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A Poem for Passchendaele

Gail Romano
Associate Curator, History

how can they be dying here all morning
faster than two a minute? You start to count
and you find that when you add the wounded
they are tumbling over, like a storm
of autumn leaves, almost as you blink.

Kevin Ireland, ‘A Fine Morning at Passchendaele’i

When New Zealand poet and writer Kevin Ireland visited Tyne Cot Cemetery and Memorial in October 2019, the reality of the headstones stretching out before him became overwhelming and he reached out for something solid to hold onto. How quickly the lives, hopes and promise of so many had been extinguished; many who had embarked for the war in a fever of excitement and unreal expectation. The poet’s father had remembered he would have done so if he hadn’t still been in school at Seddon Memorial Technical College rueing the end of the war before he could get there and have a go at the enemy himself.ii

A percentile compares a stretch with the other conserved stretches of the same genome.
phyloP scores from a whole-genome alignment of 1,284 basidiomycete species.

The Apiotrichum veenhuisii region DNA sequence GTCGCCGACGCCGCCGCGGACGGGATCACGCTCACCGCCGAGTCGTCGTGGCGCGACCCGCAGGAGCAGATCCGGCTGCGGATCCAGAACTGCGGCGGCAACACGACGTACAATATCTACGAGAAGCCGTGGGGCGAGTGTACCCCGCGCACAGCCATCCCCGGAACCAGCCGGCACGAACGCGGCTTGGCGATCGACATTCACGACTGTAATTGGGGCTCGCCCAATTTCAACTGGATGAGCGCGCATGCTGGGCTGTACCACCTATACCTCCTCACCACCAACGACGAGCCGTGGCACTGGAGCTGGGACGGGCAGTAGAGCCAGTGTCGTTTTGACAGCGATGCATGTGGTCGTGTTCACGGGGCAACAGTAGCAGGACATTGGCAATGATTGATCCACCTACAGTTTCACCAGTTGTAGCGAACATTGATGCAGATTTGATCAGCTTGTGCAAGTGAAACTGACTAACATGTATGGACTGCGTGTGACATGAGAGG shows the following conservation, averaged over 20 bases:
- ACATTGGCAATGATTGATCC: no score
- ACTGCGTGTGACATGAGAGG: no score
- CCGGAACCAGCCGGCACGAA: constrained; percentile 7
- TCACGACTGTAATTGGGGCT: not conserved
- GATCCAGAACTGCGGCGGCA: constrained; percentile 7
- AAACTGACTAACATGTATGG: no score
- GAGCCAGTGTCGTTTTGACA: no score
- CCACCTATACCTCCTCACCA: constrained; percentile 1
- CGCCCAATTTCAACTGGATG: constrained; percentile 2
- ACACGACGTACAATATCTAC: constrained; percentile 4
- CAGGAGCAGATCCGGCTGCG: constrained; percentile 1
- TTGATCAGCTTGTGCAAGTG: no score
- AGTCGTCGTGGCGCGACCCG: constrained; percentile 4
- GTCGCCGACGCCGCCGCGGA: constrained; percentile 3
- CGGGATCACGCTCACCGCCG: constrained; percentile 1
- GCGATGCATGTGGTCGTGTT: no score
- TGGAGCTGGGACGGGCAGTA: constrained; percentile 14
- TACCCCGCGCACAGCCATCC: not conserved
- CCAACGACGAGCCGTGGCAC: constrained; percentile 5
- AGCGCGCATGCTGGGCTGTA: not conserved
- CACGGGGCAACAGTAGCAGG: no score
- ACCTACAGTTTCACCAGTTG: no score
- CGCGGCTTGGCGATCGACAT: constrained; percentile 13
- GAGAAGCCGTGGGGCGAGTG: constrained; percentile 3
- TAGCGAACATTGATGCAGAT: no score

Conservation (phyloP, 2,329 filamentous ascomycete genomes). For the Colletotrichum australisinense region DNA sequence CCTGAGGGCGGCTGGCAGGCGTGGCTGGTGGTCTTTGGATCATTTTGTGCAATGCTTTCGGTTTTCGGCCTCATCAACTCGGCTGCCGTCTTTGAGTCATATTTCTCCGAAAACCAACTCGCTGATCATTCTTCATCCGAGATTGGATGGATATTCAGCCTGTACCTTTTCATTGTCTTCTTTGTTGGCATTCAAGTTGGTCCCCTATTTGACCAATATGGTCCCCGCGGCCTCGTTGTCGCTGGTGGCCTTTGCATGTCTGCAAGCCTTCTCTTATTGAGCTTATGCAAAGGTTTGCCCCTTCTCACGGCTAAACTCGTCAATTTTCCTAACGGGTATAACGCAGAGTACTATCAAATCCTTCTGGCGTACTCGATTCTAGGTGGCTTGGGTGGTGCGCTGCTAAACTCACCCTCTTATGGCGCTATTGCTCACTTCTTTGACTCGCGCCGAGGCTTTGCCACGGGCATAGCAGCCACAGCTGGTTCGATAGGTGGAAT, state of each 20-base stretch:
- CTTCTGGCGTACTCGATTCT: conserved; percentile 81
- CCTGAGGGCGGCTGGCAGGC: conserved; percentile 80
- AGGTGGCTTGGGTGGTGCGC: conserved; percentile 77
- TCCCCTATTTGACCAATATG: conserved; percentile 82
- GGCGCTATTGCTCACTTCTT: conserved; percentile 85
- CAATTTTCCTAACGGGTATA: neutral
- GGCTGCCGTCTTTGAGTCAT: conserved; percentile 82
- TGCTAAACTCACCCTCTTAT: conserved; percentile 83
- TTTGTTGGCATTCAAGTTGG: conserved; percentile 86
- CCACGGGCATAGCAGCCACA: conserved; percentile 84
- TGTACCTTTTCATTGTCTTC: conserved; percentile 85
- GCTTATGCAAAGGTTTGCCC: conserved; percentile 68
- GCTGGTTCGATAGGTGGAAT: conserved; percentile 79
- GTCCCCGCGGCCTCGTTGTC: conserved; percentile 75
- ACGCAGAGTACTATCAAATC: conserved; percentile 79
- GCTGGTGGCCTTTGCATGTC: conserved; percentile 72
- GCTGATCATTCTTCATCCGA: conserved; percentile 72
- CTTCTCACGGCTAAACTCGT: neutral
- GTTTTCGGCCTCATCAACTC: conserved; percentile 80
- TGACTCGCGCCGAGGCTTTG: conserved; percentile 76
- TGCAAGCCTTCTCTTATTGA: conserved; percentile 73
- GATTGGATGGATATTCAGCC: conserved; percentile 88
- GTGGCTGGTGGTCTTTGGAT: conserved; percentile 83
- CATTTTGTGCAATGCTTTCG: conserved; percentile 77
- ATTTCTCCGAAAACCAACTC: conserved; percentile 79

The Tyne Cot cemetery east of Ypres, on the Broodseinde Ridge just south of Passchendaele village, grew around the site of an allied aid station established after the Australians won the ridge on 4 October 1917. The cemetery incorporates German pill boxes, together with the headstones creating a powerful tableau that despite its regularity, restraint and stillness projects the tangible chaos and brutal reality of the events that tore apart the Belgian countryside and took the lives of hundreds of thousands through the years of the First World War. 

you’ll see them stepping out before you,
not real people or ghosts, or even shadows,
but a kind of flickering at the furthest edge
of sight, a disturbance in the mind …